Images, whether photographs, scans of original artwork, or photographs of artwork, must have good clarity with sharp details and edges. This does not mean you can't have selective focus or add a soft, dreamy effect to photographs which when well executed can be a technique which provides a professional feel to a photograph. Declines may include, but are not limited to: blurry areas within an image, blurry edges, soft focus if not appropriate and professionally created, lack of depth of field, blurry images due to improper capture of movement, etc.

Grain/Color Noise Grain is found when scanning old photographs or artwork.  In this digital age, it tends to be noise that is found in the image. This can be caused by low resolution when scanning artwork or when taking a photograph. It also is visible in photographs that were taken in low light without proper compensation. Color noise can occur when the image has been pushed to exceed its limits in a digital darkroom environment. Any form or intensity of grain and/or noise in artwork or photography will not render well in print on greeting cards and will not be accepted. 
Poor Scans

Scanned art and photography must be free of dust and scratches, careless cropping and misalignment upon final upload. Scans must be at minimum the same image size and resolution requirements for any GCU upload. Pay attention to alignment, resolution, color, and contrast when scanning your artwork. Declines may include, but are not limited to: crooked scans, poor color, dirt, dust, scratches, tears, low resolution, pix-elated images, etc.


When photographing artwork, reflections resulting from photographing of a piece of art in the frame and under glass will not be accepted. The only way to achieve a quality, marketable photograph of your artwork is to remove the piece from the frame and set up proper lighting, tripod, and equipment to achieve results worth representing your original art.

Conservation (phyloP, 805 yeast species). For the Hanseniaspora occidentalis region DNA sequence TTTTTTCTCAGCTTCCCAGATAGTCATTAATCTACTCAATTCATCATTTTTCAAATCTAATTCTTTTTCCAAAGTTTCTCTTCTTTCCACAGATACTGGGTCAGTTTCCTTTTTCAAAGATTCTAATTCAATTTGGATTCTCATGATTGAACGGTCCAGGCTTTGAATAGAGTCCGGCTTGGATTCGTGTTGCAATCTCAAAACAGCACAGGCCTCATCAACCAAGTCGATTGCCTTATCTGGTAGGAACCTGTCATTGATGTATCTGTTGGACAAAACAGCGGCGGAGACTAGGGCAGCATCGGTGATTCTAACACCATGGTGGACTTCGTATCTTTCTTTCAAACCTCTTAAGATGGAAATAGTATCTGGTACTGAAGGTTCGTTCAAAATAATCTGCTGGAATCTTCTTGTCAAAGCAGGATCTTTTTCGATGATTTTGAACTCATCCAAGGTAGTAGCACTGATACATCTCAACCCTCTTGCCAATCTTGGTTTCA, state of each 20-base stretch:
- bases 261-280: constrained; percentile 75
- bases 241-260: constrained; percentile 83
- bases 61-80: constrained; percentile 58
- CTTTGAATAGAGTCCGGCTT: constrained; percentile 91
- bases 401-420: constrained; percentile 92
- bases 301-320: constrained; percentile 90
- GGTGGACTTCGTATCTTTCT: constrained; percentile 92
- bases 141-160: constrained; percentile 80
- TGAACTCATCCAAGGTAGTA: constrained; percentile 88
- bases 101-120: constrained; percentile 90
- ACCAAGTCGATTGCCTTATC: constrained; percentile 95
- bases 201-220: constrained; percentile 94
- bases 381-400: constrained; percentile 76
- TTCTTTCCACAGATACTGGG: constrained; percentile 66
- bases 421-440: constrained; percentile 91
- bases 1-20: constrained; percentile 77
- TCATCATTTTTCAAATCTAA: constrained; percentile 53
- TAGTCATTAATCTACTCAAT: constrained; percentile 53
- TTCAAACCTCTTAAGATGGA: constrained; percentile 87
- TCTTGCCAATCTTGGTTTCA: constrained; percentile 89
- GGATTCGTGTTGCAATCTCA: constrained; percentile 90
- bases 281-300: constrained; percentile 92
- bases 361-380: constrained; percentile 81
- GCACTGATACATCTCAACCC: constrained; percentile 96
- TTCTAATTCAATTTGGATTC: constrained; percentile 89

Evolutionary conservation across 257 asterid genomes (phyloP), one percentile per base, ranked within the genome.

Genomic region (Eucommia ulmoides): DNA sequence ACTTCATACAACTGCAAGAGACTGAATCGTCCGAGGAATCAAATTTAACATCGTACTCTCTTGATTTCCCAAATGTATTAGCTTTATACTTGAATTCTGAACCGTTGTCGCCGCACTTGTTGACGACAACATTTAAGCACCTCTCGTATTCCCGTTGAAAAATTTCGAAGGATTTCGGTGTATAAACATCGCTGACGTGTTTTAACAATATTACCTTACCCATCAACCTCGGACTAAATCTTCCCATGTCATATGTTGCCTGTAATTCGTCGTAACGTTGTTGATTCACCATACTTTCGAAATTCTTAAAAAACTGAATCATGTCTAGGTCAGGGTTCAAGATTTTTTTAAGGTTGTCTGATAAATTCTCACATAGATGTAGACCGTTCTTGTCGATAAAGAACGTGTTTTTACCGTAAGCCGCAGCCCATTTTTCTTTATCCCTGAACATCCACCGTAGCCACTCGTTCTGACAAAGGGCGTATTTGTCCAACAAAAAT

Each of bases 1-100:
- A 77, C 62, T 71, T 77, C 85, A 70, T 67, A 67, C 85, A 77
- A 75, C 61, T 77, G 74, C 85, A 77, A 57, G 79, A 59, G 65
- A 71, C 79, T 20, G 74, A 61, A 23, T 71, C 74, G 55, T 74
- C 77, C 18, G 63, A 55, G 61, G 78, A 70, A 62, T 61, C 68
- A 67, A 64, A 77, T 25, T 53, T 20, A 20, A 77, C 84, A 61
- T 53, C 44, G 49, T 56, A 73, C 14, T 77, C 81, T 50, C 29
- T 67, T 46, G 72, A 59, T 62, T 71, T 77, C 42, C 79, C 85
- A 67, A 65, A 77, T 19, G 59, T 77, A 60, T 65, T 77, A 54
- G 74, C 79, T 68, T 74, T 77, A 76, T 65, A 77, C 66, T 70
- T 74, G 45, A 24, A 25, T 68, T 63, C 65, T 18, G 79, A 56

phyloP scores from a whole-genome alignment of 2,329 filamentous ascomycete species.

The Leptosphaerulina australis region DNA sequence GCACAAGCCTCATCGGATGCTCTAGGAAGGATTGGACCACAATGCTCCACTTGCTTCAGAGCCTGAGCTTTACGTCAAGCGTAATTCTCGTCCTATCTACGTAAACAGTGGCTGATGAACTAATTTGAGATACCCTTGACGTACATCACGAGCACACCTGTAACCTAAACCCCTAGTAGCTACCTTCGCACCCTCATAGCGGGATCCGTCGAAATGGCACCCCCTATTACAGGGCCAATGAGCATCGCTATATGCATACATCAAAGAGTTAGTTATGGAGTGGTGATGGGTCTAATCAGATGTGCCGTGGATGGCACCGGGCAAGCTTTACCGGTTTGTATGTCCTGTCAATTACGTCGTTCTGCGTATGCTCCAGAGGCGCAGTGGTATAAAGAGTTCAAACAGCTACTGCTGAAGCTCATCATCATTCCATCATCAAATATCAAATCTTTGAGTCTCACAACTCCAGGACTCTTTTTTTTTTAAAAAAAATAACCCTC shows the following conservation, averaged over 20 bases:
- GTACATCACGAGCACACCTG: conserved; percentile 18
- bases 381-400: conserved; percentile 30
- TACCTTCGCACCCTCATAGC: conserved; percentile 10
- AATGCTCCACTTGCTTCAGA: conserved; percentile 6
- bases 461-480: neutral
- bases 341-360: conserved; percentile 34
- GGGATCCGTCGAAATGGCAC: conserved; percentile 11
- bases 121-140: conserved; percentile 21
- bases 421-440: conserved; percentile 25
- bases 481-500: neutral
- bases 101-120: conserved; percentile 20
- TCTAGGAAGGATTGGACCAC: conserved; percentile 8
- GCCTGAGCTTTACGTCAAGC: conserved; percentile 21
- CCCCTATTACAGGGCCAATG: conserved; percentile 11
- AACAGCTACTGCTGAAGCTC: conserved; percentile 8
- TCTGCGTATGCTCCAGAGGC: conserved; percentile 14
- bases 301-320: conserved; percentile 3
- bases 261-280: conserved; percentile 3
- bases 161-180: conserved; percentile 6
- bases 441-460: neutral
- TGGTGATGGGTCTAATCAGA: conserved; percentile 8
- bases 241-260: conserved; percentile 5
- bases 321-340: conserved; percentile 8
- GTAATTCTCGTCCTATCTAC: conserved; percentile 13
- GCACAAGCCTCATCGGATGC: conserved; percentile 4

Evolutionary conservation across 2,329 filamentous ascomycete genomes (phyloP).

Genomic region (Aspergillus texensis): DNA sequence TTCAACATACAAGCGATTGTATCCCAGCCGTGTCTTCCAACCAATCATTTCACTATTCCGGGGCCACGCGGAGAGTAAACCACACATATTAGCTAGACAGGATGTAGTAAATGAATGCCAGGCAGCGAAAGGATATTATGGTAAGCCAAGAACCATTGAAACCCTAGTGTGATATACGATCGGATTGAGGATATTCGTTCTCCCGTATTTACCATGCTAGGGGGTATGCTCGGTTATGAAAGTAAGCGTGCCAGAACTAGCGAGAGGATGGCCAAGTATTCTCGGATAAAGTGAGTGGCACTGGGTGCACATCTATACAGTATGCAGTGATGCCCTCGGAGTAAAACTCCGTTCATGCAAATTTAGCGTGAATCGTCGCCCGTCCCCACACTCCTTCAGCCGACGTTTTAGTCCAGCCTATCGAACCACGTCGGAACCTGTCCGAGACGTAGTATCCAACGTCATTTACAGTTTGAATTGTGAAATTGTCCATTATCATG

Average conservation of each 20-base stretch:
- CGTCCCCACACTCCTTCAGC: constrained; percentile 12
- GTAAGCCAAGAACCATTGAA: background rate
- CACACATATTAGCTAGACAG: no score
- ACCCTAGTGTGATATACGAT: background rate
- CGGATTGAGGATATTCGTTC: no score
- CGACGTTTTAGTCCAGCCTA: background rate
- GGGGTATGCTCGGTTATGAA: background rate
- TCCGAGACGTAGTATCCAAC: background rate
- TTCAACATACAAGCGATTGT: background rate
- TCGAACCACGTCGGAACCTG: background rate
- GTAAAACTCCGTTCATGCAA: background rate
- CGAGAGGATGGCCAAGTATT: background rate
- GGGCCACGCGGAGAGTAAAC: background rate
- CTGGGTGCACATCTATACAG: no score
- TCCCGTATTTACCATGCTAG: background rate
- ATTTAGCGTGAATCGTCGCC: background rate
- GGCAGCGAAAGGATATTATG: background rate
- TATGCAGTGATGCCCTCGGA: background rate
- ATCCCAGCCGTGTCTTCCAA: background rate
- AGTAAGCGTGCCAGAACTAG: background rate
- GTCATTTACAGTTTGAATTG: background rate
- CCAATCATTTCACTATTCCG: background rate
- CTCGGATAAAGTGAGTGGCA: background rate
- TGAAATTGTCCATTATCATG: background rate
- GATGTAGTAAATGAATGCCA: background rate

Color/Contrast Artwork or photographs which have been unprofessionally scanned or created often have a muddy look or a color cast of magenta, blue, or yellow. This can happen when a photograph is taken if the camera is not set up properly and during scanning if the scanner is not properly calibrated and adjusted. If the whites of your final image are not white and your blacks are not black, your image is not marketable. These color cast variations and dark, muddy tonal values will not reproduce well in print. This applies to all imagery; photography, digital art, scanned artwork and everything in between.  Contrast refers to the arrangement of opposite elements; light vs. dark colors, rough vs. smooth textures, large vs. small shapes, etc. in artwork, design and photography to create visual interest, excitement and drama. In photography, this is most often used to describe the balance of levels from light to dark. Declines may include, but are not limited to: muddy imagery, flat contrast, color casts which are unnatural and unpleasant (whether intentional or not), excessive texturing, etc.

The term resolution can be defined as both the number of pixels per inch in a digitized photograph or piece of art determining width and height. When the resolution is too low, in the case of GCU less than 300 ppi (pixels per inch), it results in both a loss of sharpness and the image gets a “pixaleted” look . . . you see the small squares that make the image, or lastly; straight lines show a “staircase” effect so at full-size you see jagged edges. None of these effects will be accepted.

Excessive Effects

Artists should use a light hand when using special effect filters and blending options offered in digital software. There are many tutorials on the Internet on the use of the various filters available. Filters are not intended to be used in their default settings; it often takes a lot of tweaking and the use of more than one filter or blending mode to achieve an attractive image. A filter will not save a bad photo. Declines may include, but are not limited to: excessive beveling on objects, text and borders, overuse of digital filters, poorly executed effects, poor blending from masking and background removal, etc.